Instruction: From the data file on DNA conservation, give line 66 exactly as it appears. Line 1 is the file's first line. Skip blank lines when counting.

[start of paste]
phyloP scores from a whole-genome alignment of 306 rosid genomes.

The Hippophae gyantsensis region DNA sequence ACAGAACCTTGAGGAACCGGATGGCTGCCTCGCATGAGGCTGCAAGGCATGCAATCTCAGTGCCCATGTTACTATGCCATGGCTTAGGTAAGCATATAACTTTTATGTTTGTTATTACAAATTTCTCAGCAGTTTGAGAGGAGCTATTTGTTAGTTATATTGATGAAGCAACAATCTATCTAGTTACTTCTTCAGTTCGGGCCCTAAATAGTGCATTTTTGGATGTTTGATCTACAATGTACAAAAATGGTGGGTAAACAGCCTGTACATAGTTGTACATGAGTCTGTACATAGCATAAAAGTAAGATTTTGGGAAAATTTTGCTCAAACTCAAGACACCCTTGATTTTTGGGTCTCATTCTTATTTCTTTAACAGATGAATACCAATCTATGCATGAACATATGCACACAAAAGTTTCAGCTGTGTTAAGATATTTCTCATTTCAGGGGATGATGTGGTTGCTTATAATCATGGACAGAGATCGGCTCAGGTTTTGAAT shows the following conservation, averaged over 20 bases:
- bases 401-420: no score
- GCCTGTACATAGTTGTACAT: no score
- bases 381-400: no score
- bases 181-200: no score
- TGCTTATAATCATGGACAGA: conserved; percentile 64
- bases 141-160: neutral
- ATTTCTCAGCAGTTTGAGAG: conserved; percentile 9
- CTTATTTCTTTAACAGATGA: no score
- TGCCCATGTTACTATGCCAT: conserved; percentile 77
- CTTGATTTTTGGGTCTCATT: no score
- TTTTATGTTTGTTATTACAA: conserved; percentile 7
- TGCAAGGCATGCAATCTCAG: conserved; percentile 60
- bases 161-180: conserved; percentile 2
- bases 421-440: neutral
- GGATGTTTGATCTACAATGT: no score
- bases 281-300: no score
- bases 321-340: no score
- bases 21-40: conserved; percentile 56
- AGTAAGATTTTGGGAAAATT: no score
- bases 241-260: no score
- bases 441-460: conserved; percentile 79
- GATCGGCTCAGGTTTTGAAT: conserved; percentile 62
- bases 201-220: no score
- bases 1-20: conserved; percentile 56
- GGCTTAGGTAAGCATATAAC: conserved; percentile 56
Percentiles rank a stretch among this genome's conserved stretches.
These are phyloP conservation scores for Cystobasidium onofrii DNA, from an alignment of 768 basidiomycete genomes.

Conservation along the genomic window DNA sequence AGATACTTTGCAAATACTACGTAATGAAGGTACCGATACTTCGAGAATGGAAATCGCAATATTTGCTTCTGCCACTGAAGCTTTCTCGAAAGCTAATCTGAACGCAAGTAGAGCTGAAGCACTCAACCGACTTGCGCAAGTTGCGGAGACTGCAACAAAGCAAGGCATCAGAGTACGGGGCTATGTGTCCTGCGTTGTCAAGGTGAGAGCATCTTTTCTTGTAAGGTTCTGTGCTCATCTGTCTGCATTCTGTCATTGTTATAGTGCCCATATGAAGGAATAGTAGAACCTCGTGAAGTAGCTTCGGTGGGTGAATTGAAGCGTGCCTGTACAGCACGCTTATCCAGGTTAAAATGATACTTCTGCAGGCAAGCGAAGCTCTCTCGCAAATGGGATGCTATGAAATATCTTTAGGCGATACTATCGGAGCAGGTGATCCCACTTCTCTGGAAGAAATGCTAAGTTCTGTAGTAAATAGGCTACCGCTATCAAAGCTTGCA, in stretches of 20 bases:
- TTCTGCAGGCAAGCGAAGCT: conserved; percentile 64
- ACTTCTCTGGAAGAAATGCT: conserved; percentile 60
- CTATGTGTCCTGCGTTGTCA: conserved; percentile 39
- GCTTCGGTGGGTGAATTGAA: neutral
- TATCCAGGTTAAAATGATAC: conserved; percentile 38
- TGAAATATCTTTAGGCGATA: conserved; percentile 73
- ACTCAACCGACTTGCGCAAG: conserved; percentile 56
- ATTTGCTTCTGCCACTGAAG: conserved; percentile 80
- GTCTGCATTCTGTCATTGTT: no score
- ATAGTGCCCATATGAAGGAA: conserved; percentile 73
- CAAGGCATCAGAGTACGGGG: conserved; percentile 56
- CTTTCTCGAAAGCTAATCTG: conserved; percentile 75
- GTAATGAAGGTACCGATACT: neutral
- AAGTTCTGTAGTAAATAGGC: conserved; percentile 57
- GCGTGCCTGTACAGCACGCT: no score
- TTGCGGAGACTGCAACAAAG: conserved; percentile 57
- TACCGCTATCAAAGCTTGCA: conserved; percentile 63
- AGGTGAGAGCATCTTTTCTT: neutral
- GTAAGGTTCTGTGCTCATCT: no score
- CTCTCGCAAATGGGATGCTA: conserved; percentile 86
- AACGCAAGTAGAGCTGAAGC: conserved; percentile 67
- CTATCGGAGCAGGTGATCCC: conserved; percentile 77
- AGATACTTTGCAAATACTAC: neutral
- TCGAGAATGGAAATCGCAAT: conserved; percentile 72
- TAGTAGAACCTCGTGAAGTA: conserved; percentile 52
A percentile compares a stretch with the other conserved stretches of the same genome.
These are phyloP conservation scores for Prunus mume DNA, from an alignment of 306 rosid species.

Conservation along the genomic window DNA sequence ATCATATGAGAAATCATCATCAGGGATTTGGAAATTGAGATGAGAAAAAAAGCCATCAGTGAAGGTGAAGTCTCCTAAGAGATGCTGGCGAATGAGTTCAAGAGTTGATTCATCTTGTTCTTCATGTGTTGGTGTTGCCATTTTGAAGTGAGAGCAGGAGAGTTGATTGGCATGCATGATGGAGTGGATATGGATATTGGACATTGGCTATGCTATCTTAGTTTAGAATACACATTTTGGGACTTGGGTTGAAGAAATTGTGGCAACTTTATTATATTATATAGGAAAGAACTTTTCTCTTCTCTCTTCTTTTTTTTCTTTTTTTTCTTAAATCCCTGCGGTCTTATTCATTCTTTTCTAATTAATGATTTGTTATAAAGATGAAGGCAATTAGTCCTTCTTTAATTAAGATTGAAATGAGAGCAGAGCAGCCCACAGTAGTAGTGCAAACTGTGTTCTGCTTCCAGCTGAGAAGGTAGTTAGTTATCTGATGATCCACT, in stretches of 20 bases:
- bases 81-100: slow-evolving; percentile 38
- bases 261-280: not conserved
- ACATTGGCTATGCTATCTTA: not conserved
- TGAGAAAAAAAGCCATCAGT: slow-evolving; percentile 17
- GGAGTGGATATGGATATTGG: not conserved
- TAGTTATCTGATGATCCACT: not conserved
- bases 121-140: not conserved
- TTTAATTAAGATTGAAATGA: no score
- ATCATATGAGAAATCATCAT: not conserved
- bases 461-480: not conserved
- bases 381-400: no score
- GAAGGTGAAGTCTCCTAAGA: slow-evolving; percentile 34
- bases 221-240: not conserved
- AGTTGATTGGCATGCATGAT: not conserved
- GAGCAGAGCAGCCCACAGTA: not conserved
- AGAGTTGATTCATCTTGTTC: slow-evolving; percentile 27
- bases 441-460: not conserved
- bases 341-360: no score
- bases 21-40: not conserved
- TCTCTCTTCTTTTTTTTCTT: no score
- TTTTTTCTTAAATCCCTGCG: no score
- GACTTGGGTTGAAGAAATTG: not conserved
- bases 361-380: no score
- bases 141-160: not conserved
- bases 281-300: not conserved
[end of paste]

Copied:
- TTTAATTAAGATTGAAATGA: no score